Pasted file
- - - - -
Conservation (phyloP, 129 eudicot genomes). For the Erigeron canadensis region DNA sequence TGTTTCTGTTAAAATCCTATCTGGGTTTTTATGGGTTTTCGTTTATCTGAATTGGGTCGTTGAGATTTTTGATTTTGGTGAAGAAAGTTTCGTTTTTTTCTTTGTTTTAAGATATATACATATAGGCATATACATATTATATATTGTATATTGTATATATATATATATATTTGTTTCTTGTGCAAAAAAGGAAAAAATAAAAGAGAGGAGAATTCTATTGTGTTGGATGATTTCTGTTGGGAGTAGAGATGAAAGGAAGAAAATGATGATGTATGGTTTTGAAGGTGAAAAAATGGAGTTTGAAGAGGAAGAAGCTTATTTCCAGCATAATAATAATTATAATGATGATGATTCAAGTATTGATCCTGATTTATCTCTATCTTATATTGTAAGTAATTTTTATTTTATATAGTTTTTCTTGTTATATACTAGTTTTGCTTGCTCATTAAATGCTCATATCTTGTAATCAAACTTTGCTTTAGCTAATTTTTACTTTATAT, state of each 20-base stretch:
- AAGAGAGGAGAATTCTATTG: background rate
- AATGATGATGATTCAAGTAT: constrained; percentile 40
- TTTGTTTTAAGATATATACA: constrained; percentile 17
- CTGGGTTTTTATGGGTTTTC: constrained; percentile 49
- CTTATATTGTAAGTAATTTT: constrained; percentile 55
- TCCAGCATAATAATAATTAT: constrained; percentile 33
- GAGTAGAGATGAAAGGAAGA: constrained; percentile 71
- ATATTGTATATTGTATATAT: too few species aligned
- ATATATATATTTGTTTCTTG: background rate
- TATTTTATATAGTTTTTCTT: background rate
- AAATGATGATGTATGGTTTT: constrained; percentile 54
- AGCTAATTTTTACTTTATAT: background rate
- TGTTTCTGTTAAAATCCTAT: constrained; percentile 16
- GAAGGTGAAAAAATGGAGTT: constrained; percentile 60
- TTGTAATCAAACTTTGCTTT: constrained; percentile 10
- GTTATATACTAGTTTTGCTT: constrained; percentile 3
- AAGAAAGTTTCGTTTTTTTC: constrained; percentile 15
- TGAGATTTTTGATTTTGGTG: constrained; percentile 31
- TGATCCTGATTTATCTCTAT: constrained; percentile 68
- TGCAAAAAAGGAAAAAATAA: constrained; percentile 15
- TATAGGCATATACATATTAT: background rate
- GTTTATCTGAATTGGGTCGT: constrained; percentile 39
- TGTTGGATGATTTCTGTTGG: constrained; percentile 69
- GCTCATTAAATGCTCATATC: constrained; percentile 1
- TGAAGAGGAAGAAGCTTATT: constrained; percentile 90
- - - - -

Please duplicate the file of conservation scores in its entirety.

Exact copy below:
Conservation (phyloP, 129 eudicot genomes). For the Erigeron canadensis region DNA sequence TGTTTCTGTTAAAATCCTATCTGGGTTTTTATGGGTTTTCGTTTATCTGAATTGGGTCGTTGAGATTTTTGATTTTGGTGAAGAAAGTTTCGTTTTTTTCTTTGTTTTAAGATATATACATATAGGCATATACATATTATATATTGTATATTGTATATATATATATATATTTGTTTCTTGTGCAAAAAAGGAAAAAATAAAAGAGAGGAGAATTCTATTGTGTTGGATGATTTCTGTTGGGAGTAGAGATGAAAGGAAGAAAATGATGATGTATGGTTTTGAAGGTGAAAAAATGGAGTTTGAAGAGGAAGAAGCTTATTTCCAGCATAATAATAATTATAATGATGATGATTCAAGTATTGATCCTGATTTATCTCTATCTTATATTGTAAGTAATTTTTATTTTATATAGTTTTTCTTGTTATATACTAGTTTTGCTTGCTCATTAAATGCTCATATCTTGTAATCAAACTTTGCTTTAGCTAATTTTTACTTTATAT, state of each 20-base stretch:
- AAGAGAGGAGAATTCTATTG: background rate
- AATGATGATGATTCAAGTAT: constrained; percentile 40
- TTTGTTTTAAGATATATACA: constrained; percentile 17
- CTGGGTTTTTATGGGTTTTC: constrained; percentile 49
- CTTATATTGTAAGTAATTTT: constrained; percentile 55
- TCCAGCATAATAATAATTAT: constrained; percentile 33
- GAGTAGAGATGAAAGGAAGA: constrained; percentile 71
- ATATTGTATATTGTATATAT: too few species aligned
- ATATATATATTTGTTTCTTG: background rate
- TATTTTATATAGTTTTTCTT: background rate
- AAATGATGATGTATGGTTTT: constrained; percentile 54
- AGCTAATTTTTACTTTATAT: background rate
- TGTTTCTGTTAAAATCCTAT: constrained; percentile 16
- GAAGGTGAAAAAATGGAGTT: constrained; percentile 60
- TTGTAATCAAACTTTGCTTT: constrained; percentile 10
- GTTATATACTAGTTTTGCTT: constrained; percentile 3
- AAGAAAGTTTCGTTTTTTTC: constrained; percentile 15
- TGAGATTTTTGATTTTGGTG: constrained; percentile 31
- TGATCCTGATTTATCTCTAT: constrained; percentile 68
- TGCAAAAAAGGAAAAAATAA: constrained; percentile 15
- TATAGGCATATACATATTAT: background rate
- GTTTATCTGAATTGGGTCGT: constrained; percentile 39
- TGTTGGATGATTTCTGTTGG: constrained; percentile 69
- GCTCATTAAATGCTCATATC: constrained; percentile 1
- TGAAGAGGAAGAAGCTTATT: constrained; percentile 90